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Sports News Without Fear, Favor or Compromise
Illustration for article titled Antoine Walker Did Not Manage His Money Well

In 12 years, Antoine Walker made roughly 55 million NBA dollars (after taxes, but not counting endorsement deals.) Yet, he has over $4 million in unpaid debts and faces felony check fraud charges. How the hell did that happen?

Well, since he bounced about $1 million worth of checks in Las Vegas you can chalk a healthy portion of that up to gambling losses. But that doesn't explain it all way. Walker was a generous friend and teammate. A little too generous. A Boston Globe investigation into the former Celtic's lavish lifstyle includes free spending, not just on himself—in 2002, he had a new suit made for every day of the playoffs so he wouldn't have to wear the same one twice—but on those in his very large orbit. Teammates say he routinely picked up giant dinner tabs on the road or would hire limos to take everyone out on the town. According to his mother, at one point Walker was financially supporting seventy of his friends and relatives.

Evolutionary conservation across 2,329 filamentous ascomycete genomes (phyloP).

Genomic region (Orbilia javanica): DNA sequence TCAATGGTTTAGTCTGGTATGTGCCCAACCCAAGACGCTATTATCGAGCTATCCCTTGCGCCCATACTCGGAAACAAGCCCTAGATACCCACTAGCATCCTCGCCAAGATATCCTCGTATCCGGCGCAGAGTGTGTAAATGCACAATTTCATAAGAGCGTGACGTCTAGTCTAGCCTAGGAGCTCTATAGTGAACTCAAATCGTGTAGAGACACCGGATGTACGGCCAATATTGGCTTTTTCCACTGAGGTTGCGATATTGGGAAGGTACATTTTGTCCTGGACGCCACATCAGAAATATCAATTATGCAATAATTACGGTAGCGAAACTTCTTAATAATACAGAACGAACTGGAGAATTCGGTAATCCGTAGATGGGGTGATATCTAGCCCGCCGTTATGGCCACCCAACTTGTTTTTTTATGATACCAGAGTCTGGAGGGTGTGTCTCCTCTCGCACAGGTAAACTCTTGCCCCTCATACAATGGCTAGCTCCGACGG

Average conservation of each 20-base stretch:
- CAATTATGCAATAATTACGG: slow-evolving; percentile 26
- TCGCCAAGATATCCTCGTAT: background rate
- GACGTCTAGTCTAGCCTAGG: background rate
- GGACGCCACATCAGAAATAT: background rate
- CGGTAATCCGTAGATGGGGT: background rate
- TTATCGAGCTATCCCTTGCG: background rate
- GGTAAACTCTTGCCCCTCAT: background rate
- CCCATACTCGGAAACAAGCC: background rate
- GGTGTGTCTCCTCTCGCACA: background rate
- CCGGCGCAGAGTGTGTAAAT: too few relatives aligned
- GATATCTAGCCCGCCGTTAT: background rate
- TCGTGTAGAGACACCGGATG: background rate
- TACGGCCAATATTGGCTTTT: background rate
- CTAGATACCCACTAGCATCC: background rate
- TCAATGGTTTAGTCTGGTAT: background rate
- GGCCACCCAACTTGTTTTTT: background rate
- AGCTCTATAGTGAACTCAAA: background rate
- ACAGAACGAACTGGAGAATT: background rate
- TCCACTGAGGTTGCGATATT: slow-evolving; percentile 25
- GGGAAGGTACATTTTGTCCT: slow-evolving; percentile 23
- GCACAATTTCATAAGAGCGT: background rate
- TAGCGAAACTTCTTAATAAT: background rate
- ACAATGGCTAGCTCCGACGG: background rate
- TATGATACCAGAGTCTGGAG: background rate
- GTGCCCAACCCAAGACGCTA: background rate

However, Diane Walker doesn't see what's wrong with that:

Walker's mother, Diane, said her son does not have a gambling problem. She added that "he doesn't party any more than the next person'' and "what you do with your life is your business.''

"Antoine doesn't owe anybody any explanation,'' said Diane Walker. "He's not out here hurting anybody. He's trying to live his life peacefully. That's all he's doing . . . My son is young. Why can't he just enjoy life, go where he wants to go?''

Because, believe it or not, $110 million does not last a entire lifetime. (At least not when you're spending $10 million a year on watches.) Apparently, Walker gave very little thought to where that money might come from once his basketball career was over. When he did invest, he invested poorly or simply gave it away to charities. Sadly, playing $15,000-a-hand blackjack with Michael Jordan is not a sound retirement strategy.

In 1999, when he signed a six-year, $71 million deal with the Celtics, then-president and coach Rick Pitino said Walker "will never have to worry about money again in his life." So add that to the list of everything else Pitino got wrong in Boston.


Former Celtics star Antoine Walker pursued by creditors as wealth vanishes [Boston Globe]

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